San Diego boy 2-year-old dies from E. coli after visiting animals

San Diego boy 2-year-old dies from E. coli after visiting animals
San Diego boy 2-year-old dies from E. coli after visiting animals

2-year-old dies from E. coli after visiting animals at San Diego County Fair.

One child died and three others were sickened by E. coli after coming into contact with animals at the San Diego County Fair, California health officials said Friday.

A 2-year-old boy was hospitalized and died Monday from a complication, the San Diego County Health and Human Services Agency said in a statement.

The other three children did not require hospitalization. They all visited the fair between June 8 and 15 and showed symptoms from June 10 to 16, the agency said. The four cases involved children 2 to 13 years old. Their names were not released.

While the source of the E. coli is under investigation, “all children had a report of visiting the animal areas or the petting zoo, or had other animal contact at the San Diego Fair,” the health department said.

Fair officials have closed public access to all animal areas, including the petting zoo. More than 1 million people have visited the fair, which will run until Thursday.

“Our hearts, our prayers, our thoughts go out to the family and the friends of this young child,” Timothy Fennell, CEO of the Del Mar Fairgrounds and general manager of the county fair, said at a Friday night news conference. “We’re devastated.”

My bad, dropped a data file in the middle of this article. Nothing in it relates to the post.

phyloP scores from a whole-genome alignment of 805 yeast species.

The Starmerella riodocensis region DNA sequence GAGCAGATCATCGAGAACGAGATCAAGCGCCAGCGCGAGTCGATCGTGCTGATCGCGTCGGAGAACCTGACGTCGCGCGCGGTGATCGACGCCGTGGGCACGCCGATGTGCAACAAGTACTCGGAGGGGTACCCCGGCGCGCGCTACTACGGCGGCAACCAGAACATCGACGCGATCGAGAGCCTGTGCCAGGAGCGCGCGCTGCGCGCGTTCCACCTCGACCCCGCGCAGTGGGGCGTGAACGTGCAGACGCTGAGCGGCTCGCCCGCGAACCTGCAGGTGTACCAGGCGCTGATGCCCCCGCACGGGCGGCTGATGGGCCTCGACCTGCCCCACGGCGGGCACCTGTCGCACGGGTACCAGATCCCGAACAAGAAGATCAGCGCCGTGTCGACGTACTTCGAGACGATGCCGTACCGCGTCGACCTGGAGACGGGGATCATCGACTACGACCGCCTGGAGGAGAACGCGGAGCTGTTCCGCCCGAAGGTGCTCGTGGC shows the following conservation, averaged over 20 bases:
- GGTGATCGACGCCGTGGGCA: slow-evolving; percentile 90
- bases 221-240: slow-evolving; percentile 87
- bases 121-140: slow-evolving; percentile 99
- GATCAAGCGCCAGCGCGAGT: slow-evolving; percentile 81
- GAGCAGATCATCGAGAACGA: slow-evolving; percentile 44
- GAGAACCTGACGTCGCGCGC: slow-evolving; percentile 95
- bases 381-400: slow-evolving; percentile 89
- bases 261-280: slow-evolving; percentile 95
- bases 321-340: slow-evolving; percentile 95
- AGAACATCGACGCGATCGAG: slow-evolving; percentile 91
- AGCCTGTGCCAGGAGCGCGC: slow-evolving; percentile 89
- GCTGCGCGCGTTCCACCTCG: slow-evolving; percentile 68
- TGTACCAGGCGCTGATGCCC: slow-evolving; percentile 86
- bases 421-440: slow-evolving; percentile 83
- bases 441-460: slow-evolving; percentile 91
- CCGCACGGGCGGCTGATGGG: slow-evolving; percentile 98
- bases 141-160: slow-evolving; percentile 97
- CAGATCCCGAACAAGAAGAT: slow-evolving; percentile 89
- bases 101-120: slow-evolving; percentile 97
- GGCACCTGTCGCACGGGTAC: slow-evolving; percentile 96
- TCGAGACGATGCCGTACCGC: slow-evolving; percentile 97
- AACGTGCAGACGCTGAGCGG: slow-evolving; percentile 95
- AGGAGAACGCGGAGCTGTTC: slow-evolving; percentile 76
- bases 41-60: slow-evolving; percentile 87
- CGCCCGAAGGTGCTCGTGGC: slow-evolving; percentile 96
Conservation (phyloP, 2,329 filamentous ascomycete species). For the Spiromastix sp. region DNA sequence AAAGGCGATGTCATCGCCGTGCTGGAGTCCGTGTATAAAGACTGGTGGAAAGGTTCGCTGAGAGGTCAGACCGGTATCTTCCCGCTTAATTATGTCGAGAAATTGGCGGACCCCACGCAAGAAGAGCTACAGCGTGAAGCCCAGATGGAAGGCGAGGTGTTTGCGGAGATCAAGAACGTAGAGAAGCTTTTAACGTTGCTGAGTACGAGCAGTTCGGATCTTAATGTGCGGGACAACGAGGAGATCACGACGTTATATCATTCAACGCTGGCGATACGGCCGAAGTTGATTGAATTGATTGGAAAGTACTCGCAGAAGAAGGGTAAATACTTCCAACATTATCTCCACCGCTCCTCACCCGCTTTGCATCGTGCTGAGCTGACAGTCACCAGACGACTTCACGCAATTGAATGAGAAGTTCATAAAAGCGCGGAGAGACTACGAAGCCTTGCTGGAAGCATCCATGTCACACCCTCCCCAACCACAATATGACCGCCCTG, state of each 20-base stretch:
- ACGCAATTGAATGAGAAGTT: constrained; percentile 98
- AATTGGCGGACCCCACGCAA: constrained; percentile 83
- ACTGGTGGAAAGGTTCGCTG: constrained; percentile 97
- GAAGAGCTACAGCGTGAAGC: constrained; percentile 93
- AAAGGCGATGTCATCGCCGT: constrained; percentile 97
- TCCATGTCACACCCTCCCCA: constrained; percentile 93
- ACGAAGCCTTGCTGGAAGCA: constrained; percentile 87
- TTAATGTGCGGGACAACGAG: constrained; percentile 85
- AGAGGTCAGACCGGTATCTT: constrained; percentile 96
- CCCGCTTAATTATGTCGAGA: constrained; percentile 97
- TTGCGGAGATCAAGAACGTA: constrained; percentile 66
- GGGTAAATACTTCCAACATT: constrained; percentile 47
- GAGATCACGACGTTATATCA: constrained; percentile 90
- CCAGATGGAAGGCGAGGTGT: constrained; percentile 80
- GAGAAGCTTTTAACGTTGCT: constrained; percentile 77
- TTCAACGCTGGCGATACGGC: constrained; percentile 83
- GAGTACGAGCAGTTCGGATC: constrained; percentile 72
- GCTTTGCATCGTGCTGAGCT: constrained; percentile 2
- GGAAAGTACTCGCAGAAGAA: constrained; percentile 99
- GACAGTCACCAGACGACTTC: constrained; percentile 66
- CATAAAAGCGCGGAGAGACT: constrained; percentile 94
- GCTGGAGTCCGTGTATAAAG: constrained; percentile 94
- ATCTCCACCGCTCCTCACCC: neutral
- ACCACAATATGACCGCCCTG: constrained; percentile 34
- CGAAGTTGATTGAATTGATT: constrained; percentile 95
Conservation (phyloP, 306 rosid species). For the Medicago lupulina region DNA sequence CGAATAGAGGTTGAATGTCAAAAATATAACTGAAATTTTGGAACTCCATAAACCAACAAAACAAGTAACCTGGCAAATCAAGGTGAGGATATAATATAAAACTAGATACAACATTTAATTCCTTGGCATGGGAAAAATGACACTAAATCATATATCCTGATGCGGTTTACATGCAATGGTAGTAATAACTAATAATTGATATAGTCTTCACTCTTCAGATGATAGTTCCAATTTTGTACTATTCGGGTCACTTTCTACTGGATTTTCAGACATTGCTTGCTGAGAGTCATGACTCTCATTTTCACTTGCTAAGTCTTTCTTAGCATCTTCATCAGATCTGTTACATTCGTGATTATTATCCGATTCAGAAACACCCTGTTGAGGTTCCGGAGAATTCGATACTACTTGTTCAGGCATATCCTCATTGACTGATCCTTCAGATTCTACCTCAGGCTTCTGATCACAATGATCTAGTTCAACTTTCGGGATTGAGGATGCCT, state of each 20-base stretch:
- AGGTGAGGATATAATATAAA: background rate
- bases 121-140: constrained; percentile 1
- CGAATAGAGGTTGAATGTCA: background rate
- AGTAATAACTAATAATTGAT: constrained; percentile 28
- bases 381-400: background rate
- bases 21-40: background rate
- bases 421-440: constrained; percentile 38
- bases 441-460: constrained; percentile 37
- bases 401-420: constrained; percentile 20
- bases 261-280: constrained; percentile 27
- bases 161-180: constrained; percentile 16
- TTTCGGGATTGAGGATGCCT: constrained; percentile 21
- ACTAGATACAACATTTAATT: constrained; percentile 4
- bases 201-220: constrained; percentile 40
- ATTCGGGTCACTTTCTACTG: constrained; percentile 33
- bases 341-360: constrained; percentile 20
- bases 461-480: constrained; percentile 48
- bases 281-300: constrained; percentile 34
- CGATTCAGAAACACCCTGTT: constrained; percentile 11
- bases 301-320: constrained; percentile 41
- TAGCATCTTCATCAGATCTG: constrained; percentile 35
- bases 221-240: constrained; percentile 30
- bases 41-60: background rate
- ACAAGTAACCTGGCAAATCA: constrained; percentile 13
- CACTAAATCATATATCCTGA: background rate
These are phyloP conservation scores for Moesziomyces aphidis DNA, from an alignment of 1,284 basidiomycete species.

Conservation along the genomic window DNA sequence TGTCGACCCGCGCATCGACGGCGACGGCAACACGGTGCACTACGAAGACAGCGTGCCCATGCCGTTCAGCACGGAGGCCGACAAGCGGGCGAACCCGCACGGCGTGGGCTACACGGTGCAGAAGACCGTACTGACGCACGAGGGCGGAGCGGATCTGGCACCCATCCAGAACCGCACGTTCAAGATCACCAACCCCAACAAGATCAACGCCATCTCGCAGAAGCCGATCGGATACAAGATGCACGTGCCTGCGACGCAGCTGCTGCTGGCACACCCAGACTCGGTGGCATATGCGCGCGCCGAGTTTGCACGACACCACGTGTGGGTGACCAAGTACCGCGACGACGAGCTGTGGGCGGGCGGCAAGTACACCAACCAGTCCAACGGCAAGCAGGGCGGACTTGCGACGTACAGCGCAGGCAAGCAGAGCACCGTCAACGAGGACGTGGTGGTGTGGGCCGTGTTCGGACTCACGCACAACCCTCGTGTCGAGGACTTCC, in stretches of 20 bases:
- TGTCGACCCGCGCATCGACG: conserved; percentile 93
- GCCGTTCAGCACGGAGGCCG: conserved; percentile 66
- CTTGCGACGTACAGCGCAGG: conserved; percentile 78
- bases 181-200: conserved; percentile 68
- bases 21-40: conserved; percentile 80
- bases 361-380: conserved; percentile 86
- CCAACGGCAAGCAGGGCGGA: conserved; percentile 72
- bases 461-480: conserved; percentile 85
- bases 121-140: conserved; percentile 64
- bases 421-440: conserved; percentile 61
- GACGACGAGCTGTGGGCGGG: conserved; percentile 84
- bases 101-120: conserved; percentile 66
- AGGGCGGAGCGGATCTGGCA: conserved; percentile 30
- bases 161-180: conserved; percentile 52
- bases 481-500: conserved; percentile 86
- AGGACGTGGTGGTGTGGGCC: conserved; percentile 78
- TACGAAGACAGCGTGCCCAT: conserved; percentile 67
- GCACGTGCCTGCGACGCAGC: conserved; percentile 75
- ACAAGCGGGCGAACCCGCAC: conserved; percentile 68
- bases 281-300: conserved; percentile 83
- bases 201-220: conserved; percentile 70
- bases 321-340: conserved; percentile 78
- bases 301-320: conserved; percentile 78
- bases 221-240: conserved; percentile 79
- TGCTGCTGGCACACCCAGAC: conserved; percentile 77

Fennell said they were notified of three E. coli cases Friday morning and learned that a child died that evening, and acted immediately to follow health department guidance. He said that it appears the children were involved with contact with possibly livestock animals or the petting zoo.

Fennell said the fair would continue. “No contamination has to do with food service or food at all. That’s been verified,” he said.

The Department of Environmental Health re-inspected food facilities visited by the children and found no link to the cases, the health department said.

There are many strains of E. coli, but the children were sickened with Shiga toxin-producing E. coli. People are infected by swallowing tiny — usually invisible — amounts of human or animal feces, according to the Centers for Disease Control and Prevention.

“Our sympathies go out to the family of the child that died from this illness,” county public health officer Wilma J. Wooten said in a statement. “While most people recover from this illness without complications, 5 to 10 percent of people diagnosed with STEC develop the life-threatening kidney infection.”

The fair opened May 31. On average, 1.4 million to 1.6 million people visit each year, and so far this year, more than 1 million people are estimated to have attended, a fair spokesman said.

Symptoms of infections from Shiga toxin-producing E. coli can vary, but often include diarrhea, severe abdominal cramps and vomiting, according to the health department.

The CDC estimates that Shiga toxin-producing E. coli causes around 3,600 hospitalizations and 30 deaths each year in the United States. The highest risk for severe illness is children younger than 5, adults older than 65 and those with weakened immune systems.

The county health department said the most important step in preventing infection is good handwashing hygiene, and it reminds people to always wash their hands thoroughly after contact with animals or their environments.

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